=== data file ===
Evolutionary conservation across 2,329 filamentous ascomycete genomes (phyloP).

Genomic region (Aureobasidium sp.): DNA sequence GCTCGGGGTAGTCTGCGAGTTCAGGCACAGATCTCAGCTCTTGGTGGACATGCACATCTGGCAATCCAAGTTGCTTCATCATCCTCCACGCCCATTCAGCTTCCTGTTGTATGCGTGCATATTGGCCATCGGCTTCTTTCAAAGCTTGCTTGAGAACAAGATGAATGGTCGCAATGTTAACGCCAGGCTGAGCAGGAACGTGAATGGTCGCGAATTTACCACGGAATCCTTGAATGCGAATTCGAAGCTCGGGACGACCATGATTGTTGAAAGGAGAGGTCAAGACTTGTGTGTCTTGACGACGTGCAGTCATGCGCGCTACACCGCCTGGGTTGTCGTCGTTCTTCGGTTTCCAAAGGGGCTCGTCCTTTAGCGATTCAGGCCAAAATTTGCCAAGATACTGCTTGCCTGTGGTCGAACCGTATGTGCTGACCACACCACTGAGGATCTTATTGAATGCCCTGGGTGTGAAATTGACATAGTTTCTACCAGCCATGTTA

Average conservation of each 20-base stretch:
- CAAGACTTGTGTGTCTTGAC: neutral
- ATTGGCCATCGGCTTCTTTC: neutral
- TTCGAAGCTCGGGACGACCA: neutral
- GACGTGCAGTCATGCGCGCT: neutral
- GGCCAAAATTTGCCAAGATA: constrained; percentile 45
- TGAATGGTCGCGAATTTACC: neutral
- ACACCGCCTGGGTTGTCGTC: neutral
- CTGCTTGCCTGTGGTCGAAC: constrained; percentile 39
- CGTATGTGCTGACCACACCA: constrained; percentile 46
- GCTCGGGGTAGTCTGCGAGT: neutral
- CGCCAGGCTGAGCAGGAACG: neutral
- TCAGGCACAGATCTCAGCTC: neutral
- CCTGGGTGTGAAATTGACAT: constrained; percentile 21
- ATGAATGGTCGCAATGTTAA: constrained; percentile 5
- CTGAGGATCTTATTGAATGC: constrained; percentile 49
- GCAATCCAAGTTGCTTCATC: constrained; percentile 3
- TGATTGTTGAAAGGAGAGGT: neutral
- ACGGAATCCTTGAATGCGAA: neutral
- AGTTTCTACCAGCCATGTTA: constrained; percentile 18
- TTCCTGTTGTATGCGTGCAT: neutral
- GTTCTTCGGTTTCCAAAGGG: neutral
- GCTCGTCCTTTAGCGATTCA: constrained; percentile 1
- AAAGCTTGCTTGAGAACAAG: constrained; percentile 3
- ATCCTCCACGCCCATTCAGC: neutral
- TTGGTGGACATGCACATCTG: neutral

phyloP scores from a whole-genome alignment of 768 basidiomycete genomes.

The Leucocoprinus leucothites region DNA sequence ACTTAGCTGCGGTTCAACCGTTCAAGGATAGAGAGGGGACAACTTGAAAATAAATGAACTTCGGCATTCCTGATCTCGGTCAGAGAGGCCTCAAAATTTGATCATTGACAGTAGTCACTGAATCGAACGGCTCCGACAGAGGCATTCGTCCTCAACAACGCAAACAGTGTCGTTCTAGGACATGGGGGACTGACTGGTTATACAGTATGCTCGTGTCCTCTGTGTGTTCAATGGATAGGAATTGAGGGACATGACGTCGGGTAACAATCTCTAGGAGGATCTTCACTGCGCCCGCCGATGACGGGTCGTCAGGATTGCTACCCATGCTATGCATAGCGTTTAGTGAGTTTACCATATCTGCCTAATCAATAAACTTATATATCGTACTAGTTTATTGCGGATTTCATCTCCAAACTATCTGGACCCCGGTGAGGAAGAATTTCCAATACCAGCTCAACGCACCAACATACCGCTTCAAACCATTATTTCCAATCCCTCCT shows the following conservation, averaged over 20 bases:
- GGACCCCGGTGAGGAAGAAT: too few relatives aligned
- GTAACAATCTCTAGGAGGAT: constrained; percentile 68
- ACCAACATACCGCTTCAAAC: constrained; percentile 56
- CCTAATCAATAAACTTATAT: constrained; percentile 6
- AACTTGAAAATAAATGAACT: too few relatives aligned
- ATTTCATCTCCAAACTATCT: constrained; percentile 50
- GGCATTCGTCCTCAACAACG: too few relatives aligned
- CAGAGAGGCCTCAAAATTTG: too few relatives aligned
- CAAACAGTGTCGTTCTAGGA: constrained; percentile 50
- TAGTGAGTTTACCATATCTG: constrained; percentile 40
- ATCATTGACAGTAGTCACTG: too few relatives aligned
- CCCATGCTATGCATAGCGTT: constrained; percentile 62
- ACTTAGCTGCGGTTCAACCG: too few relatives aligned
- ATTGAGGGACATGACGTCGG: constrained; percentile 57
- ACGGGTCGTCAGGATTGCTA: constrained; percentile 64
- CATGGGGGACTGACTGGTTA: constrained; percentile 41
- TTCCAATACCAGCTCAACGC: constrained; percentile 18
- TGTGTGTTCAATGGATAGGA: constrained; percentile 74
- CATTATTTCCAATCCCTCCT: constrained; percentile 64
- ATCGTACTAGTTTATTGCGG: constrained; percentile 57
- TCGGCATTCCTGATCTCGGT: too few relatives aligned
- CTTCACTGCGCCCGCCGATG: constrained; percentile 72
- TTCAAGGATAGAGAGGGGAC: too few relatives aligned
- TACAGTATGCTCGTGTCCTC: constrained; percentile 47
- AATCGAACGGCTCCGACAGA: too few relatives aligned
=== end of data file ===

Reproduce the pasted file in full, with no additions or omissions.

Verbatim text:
Evolutionary conservation across 2,329 filamentous ascomycete genomes (phyloP).

Genomic region (Aureobasidium sp.): DNA sequence GCTCGGGGTAGTCTGCGAGTTCAGGCACAGATCTCAGCTCTTGGTGGACATGCACATCTGGCAATCCAAGTTGCTTCATCATCCTCCACGCCCATTCAGCTTCCTGTTGTATGCGTGCATATTGGCCATCGGCTTCTTTCAAAGCTTGCTTGAGAACAAGATGAATGGTCGCAATGTTAACGCCAGGCTGAGCAGGAACGTGAATGGTCGCGAATTTACCACGGAATCCTTGAATGCGAATTCGAAGCTCGGGACGACCATGATTGTTGAAAGGAGAGGTCAAGACTTGTGTGTCTTGACGACGTGCAGTCATGCGCGCTACACCGCCTGGGTTGTCGTCGTTCTTCGGTTTCCAAAGGGGCTCGTCCTTTAGCGATTCAGGCCAAAATTTGCCAAGATACTGCTTGCCTGTGGTCGAACCGTATGTGCTGACCACACCACTGAGGATCTTATTGAATGCCCTGGGTGTGAAATTGACATAGTTTCTACCAGCCATGTTA

Average conservation of each 20-base stretch:
- CAAGACTTGTGTGTCTTGAC: neutral
- ATTGGCCATCGGCTTCTTTC: neutral
- TTCGAAGCTCGGGACGACCA: neutral
- GACGTGCAGTCATGCGCGCT: neutral
- GGCCAAAATTTGCCAAGATA: constrained; percentile 45
- TGAATGGTCGCGAATTTACC: neutral
- ACACCGCCTGGGTTGTCGTC: neutral
- CTGCTTGCCTGTGGTCGAAC: constrained; percentile 39
- CGTATGTGCTGACCACACCA: constrained; percentile 46
- GCTCGGGGTAGTCTGCGAGT: neutral
- CGCCAGGCTGAGCAGGAACG: neutral
- TCAGGCACAGATCTCAGCTC: neutral
- CCTGGGTGTGAAATTGACAT: constrained; percentile 21
- ATGAATGGTCGCAATGTTAA: constrained; percentile 5
- CTGAGGATCTTATTGAATGC: constrained; percentile 49
- GCAATCCAAGTTGCTTCATC: constrained; percentile 3
- TGATTGTTGAAAGGAGAGGT: neutral
- ACGGAATCCTTGAATGCGAA: neutral
- AGTTTCTACCAGCCATGTTA: constrained; percentile 18
- TTCCTGTTGTATGCGTGCAT: neutral
- GTTCTTCGGTTTCCAAAGGG: neutral
- GCTCGTCCTTTAGCGATTCA: constrained; percentile 1
- AAAGCTTGCTTGAGAACAAG: constrained; percentile 3
- ATCCTCCACGCCCATTCAGC: neutral
- TTGGTGGACATGCACATCTG: neutral

phyloP scores from a whole-genome alignment of 768 basidiomycete genomes.

The Leucocoprinus leucothites region DNA sequence ACTTAGCTGCGGTTCAACCGTTCAAGGATAGAGAGGGGACAACTTGAAAATAAATGAACTTCGGCATTCCTGATCTCGGTCAGAGAGGCCTCAAAATTTGATCATTGACAGTAGTCACTGAATCGAACGGCTCCGACAGAGGCATTCGTCCTCAACAACGCAAACAGTGTCGTTCTAGGACATGGGGGACTGACTGGTTATACAGTATGCTCGTGTCCTCTGTGTGTTCAATGGATAGGAATTGAGGGACATGACGTCGGGTAACAATCTCTAGGAGGATCTTCACTGCGCCCGCCGATGACGGGTCGTCAGGATTGCTACCCATGCTATGCATAGCGTTTAGTGAGTTTACCATATCTGCCTAATCAATAAACTTATATATCGTACTAGTTTATTGCGGATTTCATCTCCAAACTATCTGGACCCCGGTGAGGAAGAATTTCCAATACCAGCTCAACGCACCAACATACCGCTTCAAACCATTATTTCCAATCCCTCCT shows the following conservation, averaged over 20 bases:
- GGACCCCGGTGAGGAAGAAT: too few relatives aligned
- GTAACAATCTCTAGGAGGAT: constrained; percentile 68
- ACCAACATACCGCTTCAAAC: constrained; percentile 56
- CCTAATCAATAAACTTATAT: constrained; percentile 6
- AACTTGAAAATAAATGAACT: too few relatives aligned
- ATTTCATCTCCAAACTATCT: constrained; percentile 50
- GGCATTCGTCCTCAACAACG: too few relatives aligned
- CAGAGAGGCCTCAAAATTTG: too few relatives aligned
- CAAACAGTGTCGTTCTAGGA: constrained; percentile 50
- TAGTGAGTTTACCATATCTG: constrained; percentile 40
- ATCATTGACAGTAGTCACTG: too few relatives aligned
- CCCATGCTATGCATAGCGTT: constrained; percentile 62
- ACTTAGCTGCGGTTCAACCG: too few relatives aligned
- ATTGAGGGACATGACGTCGG: constrained; percentile 57
- ACGGGTCGTCAGGATTGCTA: constrained; percentile 64
- CATGGGGGACTGACTGGTTA: constrained; percentile 41
- TTCCAATACCAGCTCAACGC: constrained; percentile 18
- TGTGTGTTCAATGGATAGGA: constrained; percentile 74
- CATTATTTCCAATCCCTCCT: constrained; percentile 64
- ATCGTACTAGTTTATTGCGG: constrained; percentile 57
- TCGGCATTCCTGATCTCGGT: too few relatives aligned
- CTTCACTGCGCCCGCCGATG: constrained; percentile 72
- TTCAAGGATAGAGAGGGGAC: too few relatives aligned
- TACAGTATGCTCGTGTCCTC: constrained; percentile 47
- AATCGAACGGCTCCGACAGA: too few relatives aligned